NATURE PARK, MOHAL, KULLU VALLEY, HIMACHAL PRADESH, INDIA.

Kindling kindness for nature.

It’s a common human trait to relentlessly exploit what isn’t strong enough to fight back. How else to explain the extinction of several species and the degradation of nature at the hands of man. Yet while animal activists across the world have crusaded and managed to awaken a sense of responsibility towards animals poised precariously on the threshold of complete disappearance, the plants have continued to be trampled underfoot.

Trees for example have been sawed, hacked, uprooted and burnt for centuries. Their wood used for building homes, ships and log fires. Their fruits to satisfy bank accounts and hunger. Their flowers for appeasing gods and decoration. This without a single word of appreciation or a pat on the back.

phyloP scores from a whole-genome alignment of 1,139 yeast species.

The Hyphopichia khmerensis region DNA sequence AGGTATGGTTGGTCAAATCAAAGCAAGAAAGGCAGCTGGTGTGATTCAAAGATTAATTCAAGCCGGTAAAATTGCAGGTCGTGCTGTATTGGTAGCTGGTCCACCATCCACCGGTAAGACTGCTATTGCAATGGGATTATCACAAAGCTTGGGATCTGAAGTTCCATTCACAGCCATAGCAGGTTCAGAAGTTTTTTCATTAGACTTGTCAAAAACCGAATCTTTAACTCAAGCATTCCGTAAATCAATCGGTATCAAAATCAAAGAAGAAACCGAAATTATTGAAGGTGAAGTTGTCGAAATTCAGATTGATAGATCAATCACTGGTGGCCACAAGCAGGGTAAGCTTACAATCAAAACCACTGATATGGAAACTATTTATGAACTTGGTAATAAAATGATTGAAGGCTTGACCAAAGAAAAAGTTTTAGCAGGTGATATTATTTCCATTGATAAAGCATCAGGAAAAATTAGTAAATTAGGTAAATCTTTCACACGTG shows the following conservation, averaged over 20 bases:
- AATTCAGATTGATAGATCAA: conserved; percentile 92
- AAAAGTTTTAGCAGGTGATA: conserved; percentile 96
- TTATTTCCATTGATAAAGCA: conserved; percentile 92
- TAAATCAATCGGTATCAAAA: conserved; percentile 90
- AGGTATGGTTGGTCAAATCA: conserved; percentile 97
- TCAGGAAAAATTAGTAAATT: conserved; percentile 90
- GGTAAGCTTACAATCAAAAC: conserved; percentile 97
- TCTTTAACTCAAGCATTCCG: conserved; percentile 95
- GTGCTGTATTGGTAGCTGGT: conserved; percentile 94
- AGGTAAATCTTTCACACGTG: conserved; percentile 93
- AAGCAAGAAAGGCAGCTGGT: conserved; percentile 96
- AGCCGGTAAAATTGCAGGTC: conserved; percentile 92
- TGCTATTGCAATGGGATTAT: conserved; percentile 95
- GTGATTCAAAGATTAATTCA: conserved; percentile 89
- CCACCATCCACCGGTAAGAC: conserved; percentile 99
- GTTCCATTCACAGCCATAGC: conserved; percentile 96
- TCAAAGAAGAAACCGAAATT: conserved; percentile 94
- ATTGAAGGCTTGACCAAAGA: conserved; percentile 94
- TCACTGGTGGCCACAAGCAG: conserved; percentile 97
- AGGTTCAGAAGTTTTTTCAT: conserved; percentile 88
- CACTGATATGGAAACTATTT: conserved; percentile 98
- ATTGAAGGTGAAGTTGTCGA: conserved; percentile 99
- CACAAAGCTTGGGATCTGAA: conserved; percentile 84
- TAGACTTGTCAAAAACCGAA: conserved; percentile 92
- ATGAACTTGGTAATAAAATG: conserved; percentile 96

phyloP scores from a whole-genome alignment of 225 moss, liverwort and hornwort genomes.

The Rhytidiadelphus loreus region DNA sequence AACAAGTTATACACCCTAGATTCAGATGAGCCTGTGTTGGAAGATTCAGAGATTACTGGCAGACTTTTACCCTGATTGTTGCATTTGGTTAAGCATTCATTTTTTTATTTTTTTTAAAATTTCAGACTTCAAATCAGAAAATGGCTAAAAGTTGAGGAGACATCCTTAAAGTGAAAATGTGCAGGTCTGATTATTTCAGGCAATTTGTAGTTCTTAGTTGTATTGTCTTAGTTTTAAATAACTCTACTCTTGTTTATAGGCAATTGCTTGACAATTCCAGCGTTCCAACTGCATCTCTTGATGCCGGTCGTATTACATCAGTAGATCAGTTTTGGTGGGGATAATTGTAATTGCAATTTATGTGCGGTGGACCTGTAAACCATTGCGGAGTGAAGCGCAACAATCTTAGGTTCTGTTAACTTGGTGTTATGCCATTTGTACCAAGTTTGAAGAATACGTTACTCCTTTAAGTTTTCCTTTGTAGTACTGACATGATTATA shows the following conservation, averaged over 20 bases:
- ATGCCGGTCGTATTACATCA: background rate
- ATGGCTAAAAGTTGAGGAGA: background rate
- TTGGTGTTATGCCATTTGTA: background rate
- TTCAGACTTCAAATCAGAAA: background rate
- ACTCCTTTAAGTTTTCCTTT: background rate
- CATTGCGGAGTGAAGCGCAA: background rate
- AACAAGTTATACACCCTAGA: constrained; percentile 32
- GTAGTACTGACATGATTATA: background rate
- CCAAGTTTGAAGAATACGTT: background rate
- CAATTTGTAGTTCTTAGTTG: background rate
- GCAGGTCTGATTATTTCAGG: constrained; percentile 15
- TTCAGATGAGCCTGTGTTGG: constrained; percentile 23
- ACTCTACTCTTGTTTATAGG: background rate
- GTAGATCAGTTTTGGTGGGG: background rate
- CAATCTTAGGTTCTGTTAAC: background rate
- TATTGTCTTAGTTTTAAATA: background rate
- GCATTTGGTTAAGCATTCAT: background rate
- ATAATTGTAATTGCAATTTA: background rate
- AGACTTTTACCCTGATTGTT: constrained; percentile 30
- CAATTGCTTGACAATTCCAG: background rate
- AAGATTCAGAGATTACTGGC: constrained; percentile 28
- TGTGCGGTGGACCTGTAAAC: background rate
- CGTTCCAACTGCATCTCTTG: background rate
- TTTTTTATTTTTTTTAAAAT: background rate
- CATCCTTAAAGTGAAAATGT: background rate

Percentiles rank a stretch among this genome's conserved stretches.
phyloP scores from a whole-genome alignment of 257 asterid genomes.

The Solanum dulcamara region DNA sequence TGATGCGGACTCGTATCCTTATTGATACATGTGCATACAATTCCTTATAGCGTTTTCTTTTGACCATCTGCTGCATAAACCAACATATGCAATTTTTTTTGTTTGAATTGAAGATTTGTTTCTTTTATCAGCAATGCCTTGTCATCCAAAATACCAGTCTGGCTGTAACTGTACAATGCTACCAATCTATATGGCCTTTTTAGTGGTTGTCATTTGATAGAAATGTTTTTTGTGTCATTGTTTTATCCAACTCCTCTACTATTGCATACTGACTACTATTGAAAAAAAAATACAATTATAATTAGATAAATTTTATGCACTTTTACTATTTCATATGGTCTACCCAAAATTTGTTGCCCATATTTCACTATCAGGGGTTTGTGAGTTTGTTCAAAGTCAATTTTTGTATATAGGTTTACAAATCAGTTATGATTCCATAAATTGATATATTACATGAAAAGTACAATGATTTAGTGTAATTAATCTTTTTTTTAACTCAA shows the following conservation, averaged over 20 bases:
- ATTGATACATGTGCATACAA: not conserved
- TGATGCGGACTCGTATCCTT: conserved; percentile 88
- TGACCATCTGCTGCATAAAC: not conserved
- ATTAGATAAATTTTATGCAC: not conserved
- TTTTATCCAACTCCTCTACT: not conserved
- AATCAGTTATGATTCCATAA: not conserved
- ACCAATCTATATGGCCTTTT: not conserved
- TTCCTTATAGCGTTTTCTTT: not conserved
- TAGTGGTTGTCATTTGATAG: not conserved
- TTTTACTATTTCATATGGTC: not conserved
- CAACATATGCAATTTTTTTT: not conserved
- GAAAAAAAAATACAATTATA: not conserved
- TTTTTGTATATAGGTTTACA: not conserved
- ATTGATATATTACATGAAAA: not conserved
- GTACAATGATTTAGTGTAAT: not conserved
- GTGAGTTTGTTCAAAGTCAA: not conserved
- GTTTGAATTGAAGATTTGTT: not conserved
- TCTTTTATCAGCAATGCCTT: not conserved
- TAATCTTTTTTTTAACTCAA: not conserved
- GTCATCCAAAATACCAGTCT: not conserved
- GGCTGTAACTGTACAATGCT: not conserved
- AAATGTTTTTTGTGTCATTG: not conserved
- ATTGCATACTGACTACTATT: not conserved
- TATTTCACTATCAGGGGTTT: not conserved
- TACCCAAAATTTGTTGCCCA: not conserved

Perhaps, unlike animals like horses, cats and dogs trees have failed to connect with us on an emotional level. Or perhaps we have taken it for granted they are nothing more than just planks of lifeless wood that don’t experience pain, at least not in the same way we do. Trees, however, are not lifeless, they can feel and they have suffered silently.

The wooden sculpture of a bleeding tree with a child in arm (up in the photo) inside the Nature Park at Mohal is not just imaginary art created to arrest attention and evoke sympathy in onlookers.

It is an extremely provocative statement of how inhuman and murderous man has been towards a nurturer that has fed him, kept him warm on cold winter days, fueled his furnace, and helped him establish his supremacy on this planet. The sculpture is in essence a reflection of what eminent Indian scientist Jagadish Chandra Bose hypothesized in the early years of the 19th century – plants can feel both pain and affection.

The Nature Park is a recreation cum learning area initiated by the Himachal Pradesh Forest Department to make folks learn more about nature and to help stem deforestation. It is a manicured garden of pathways and play areas growing under lush canopies to relax, picnic and look upon with more kindness at one of humanity’s greatest benefactors whether they bleed or not.

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